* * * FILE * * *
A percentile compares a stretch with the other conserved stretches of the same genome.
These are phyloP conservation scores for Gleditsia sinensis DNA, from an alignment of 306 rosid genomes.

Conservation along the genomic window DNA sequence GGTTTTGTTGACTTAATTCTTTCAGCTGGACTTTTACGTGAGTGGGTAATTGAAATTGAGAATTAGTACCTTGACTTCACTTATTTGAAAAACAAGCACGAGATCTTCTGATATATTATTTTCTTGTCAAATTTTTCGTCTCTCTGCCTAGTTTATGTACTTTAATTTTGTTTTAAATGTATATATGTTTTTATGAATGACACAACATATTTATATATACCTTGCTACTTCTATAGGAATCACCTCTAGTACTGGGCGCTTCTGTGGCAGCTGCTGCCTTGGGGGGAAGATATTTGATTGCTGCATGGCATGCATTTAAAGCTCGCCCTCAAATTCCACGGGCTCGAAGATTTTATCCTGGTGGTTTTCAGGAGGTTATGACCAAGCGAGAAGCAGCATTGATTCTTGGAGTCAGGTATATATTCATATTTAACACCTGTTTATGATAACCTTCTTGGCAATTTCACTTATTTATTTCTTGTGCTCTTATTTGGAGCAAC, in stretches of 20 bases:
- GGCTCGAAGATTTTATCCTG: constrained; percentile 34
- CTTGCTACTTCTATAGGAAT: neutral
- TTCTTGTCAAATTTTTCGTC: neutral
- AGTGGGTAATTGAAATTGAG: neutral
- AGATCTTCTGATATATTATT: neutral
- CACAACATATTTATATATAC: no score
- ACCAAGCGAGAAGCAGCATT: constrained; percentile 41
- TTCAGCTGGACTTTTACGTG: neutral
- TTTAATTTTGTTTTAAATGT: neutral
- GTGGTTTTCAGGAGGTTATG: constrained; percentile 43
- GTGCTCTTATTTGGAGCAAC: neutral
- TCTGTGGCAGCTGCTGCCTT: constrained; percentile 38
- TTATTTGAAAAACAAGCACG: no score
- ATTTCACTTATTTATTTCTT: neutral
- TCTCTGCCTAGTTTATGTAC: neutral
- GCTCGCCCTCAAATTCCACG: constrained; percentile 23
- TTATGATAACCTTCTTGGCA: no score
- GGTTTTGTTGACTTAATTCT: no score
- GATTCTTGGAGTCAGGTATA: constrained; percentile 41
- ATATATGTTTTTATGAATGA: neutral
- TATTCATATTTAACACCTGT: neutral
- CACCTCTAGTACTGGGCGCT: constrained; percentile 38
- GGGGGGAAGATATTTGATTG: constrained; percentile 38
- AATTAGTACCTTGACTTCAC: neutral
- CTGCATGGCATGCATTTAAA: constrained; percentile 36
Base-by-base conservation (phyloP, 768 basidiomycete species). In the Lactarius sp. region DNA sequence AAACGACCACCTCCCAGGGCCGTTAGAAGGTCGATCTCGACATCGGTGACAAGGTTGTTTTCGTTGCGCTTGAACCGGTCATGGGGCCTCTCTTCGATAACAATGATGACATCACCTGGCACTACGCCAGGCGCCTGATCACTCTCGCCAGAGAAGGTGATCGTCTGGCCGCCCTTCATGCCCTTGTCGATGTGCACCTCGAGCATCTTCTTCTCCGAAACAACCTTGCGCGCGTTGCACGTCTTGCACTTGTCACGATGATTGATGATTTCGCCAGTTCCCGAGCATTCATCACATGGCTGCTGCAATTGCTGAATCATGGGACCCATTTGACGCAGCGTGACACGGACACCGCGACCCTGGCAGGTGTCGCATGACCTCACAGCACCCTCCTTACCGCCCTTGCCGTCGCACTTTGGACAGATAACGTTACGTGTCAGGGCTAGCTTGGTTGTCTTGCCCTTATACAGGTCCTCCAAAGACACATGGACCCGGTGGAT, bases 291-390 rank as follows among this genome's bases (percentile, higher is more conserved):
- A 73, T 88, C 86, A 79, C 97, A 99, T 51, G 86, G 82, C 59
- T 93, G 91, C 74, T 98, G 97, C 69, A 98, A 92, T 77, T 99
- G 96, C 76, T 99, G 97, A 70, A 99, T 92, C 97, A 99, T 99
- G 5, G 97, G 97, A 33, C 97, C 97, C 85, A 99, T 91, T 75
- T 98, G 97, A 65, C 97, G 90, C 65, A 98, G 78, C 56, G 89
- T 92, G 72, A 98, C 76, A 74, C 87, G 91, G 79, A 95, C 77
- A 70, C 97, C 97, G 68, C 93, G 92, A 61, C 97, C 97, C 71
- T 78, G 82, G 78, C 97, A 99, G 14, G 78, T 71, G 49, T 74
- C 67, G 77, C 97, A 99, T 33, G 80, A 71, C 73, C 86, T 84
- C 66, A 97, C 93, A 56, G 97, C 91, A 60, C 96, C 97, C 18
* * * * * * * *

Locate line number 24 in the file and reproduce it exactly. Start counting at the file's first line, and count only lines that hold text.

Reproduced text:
- TATTCATATTTAACACCTGT: neutral